Analysis of Bean scanning implementation under "chat about Spring" class path

Posted by Silverlime on Thu, 13 Jan 2022 10:53:47 +0100

To become a Spring bean, we usually add annotations @ Component, @ Controller, @ Service, @ Repository and other annotations on the class. And Spring from 4 Since the X version, Spring supports the Conditional annotation @ Conditional, and only the classes that meet the conditions can be registered as Spring beans. Therefore, before analyzing the source code, we can probably guess that there is such a process. First, Spring reads the metadata of all classes from the class path, and then selects the classes with specific annotations. Finally, if there are Conditional annotations, you need to meet the conditions to register as beans. Is that actually the case?

Scan process overview

We still analyze the scanning method of the AnnotationConfigApplicationContext application context as an entry. The source code is as follows:

public class AnnotationConfigApplicationContext extends GenericApplicationContext implements AnnotationConfigRegistry {
	// Used to register bean s
	private final AnnotatedBeanDefinitionReader reader;

	// Used to scan and register bean s
	private final ClassPathBeanDefinitionScanner scanner;

	public AnnotationConfigApplicationContext() {
		this.reader = new AnnotatedBeanDefinitionReader(this);
		this.scanner = new ClassPathBeanDefinitionScanner(this);

	//Scan from a given package
	public void scan(String... basePackages) {
		Assert.notEmpty(basePackages, "At least one base package must be specified");

scan is a method of scanning packages. Its implementation is extremely simple. It is entrusted to the ClassPathBeanDefinitionScanner for scanning. This is a combination mode often used in Spring's internal implementation to make the responsibilities of classes clearer. View the source code of ClassPathBeanDefinitionScanner scanning as follows:

public class ClassPathBeanDefinitionScanner extends ClassPathScanningCandidateComponentProvider {

	public int scan(String... basePackages) {
		int beanCountAtScanStart = this.registry.getBeanDefinitionCount();
		// Scan and register bean s

		// If necessary, register the bean factorypostprocessor that handles annotations 
		if (this.includeAnnotationConfig) {

		return (this.registry.getBeanDefinitionCount() - beanCountAtScanStart);


Here, the scanning is divided into two steps: one is scanning, and the other is registering the processor beanfactoryprocessor configured to process annotations. The application context will call the beanfactoryprocessor method in its life cycle, which gives the Bean an opportunity for additional processing, For example, register the return object of the method annotated with @ Bean annotation in the class annotated with @ Configuration as a Bean in Spring. The registered processor and its implementation will be discussed later. Let's focus on the scanning process here. The source code of the tracking doScan method is as follows:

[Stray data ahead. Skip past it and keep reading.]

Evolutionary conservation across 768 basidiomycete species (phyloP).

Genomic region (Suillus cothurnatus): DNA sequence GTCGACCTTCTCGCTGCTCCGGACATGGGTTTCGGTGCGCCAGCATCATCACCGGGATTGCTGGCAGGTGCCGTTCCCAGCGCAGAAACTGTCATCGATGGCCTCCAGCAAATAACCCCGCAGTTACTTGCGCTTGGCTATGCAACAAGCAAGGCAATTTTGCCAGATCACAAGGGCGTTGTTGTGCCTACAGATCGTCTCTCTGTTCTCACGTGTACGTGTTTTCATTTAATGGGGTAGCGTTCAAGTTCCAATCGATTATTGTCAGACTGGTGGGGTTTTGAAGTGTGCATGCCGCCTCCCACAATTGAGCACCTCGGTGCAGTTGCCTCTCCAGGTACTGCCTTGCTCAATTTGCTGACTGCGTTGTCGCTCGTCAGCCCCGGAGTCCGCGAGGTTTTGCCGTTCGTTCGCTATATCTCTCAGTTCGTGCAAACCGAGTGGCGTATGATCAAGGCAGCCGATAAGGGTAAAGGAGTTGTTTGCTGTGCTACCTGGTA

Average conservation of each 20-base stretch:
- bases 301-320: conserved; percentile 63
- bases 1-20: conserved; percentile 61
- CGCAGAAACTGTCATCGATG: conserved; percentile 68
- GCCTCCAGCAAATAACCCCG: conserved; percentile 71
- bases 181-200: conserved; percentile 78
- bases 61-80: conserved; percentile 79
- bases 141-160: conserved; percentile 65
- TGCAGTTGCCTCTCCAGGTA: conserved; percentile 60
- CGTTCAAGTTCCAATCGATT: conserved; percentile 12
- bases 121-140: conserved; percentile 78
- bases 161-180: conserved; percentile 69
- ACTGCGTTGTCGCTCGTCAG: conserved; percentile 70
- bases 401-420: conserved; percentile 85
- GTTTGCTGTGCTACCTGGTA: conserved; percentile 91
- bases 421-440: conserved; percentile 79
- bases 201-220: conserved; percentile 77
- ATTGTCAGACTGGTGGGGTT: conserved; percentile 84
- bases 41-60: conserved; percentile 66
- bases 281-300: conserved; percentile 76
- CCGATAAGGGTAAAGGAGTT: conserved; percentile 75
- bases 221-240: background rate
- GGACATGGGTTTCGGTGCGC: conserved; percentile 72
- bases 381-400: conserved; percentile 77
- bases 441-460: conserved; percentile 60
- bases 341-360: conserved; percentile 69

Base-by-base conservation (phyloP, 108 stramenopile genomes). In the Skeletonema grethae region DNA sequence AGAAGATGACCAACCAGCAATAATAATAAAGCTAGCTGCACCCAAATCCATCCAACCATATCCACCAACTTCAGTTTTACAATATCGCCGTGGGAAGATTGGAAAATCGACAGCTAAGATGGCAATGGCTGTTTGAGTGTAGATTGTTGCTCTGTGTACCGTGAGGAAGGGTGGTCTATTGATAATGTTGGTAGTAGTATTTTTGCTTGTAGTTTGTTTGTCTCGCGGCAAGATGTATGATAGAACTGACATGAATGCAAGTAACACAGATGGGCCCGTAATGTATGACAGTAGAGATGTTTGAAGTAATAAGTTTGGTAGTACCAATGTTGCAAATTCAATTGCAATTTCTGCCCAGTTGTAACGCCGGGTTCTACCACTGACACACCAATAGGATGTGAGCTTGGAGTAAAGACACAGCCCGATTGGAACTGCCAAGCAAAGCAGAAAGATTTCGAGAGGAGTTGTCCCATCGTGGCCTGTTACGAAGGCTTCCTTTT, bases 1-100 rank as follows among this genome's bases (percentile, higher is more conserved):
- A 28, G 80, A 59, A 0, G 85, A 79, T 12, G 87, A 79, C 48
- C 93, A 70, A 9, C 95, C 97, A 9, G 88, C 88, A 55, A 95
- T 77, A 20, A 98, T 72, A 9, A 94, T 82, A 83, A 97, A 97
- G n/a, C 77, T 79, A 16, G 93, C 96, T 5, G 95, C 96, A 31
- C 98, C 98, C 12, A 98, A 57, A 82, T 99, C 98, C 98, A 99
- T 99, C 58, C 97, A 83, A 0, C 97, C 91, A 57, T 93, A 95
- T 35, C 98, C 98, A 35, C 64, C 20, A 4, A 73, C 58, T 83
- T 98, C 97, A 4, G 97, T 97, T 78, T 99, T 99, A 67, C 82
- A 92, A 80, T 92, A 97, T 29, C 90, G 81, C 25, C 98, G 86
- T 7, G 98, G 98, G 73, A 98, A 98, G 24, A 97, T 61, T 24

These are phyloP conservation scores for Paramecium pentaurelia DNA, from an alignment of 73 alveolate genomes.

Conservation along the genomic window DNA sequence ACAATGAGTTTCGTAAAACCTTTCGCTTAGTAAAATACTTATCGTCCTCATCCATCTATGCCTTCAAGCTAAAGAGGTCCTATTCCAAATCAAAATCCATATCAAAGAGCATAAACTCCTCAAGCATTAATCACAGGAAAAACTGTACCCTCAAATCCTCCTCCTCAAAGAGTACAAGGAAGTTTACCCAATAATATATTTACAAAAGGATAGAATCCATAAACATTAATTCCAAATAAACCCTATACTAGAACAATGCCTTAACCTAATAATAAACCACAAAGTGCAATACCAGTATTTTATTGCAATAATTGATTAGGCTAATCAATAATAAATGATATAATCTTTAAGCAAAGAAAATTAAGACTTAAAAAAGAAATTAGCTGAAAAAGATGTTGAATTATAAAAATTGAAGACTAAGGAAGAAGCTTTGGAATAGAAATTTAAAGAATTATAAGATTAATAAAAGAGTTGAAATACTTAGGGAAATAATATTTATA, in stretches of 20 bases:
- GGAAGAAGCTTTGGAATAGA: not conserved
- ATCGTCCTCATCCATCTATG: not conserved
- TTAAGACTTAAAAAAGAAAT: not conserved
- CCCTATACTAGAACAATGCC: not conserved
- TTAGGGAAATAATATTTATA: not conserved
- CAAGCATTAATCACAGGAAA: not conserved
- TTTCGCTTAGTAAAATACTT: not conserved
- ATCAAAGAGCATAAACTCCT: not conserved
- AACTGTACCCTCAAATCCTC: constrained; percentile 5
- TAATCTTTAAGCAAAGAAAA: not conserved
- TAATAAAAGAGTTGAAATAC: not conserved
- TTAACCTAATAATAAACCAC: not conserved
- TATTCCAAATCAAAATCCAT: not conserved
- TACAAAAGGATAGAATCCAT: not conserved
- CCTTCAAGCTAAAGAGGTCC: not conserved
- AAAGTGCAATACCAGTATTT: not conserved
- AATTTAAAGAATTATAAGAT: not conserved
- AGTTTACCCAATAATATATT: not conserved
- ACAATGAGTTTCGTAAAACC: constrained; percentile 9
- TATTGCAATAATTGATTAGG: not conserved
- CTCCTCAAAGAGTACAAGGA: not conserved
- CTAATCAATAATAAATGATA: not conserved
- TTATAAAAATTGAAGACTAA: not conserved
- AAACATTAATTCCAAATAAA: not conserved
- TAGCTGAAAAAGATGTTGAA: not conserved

protected Set<BeanDefinitionHolder> doScan(String... basePackages) {
	Assert.notEmpty(basePackages, "At least one base package must be specified");
	Set<BeanDefinitionHolder> beanDefinitions = new LinkedHashSet<>();
	for (String basePackage : basePackages) {
		// Loop to find candidate components from packages
		Set<BeanDefinition> candidates = findCandidateComponents(basePackage);
		for (BeanDefinition candidate : candidates) {
			ScopeMetadata scopeMetadata = this.scopeMetadataResolver.resolveScopeMetadata(candidate);
			// Gets or generates the name of the bean
			String beanName = this.beanNameGenerator.generateBeanName(candidate, this.registry);
			// Reprocess the candidate components and set the necessary information
			if (candidate instanceof AbstractBeanDefinition) {
				postProcessBeanDefinition((AbstractBeanDefinition) candidate, beanName);
			if (candidate instanceof AnnotatedBeanDefinition) {
				AnnotationConfigUtils.processCommonDefinitionAnnotations((AnnotatedBeanDefinition) candidate);
			// Check whether the candidate component conflicts with the existing bean or needs to be registered
			if (checkCandidate(beanName, candidate)) {
				BeanDefinitionHolder definitionHolder = new BeanDefinitionHolder(candidate, beanName);
				definitionHolder =
						AnnotationConfigUtils.applyScopedProxyMode(scopeMetadata, definitionHolder, this.registry);
				// Register bean
				registerBeanDefinition(definitionHolder, this.registry);
	return beanDefinitions;

Spring's method is generally not too long, and the structure is relatively clear. Here we can see that spring first finds the candidate components, then sets the necessary properties for the candidate components, and finally checks the candidate components and the existing bean definitions. If there is no conflict, it will register. The registration uses a map to save the bean definitions, which will be analyzed later. Track the method findCandidateComponents for finding candidate components. The source code is as follows:


Topics: Spring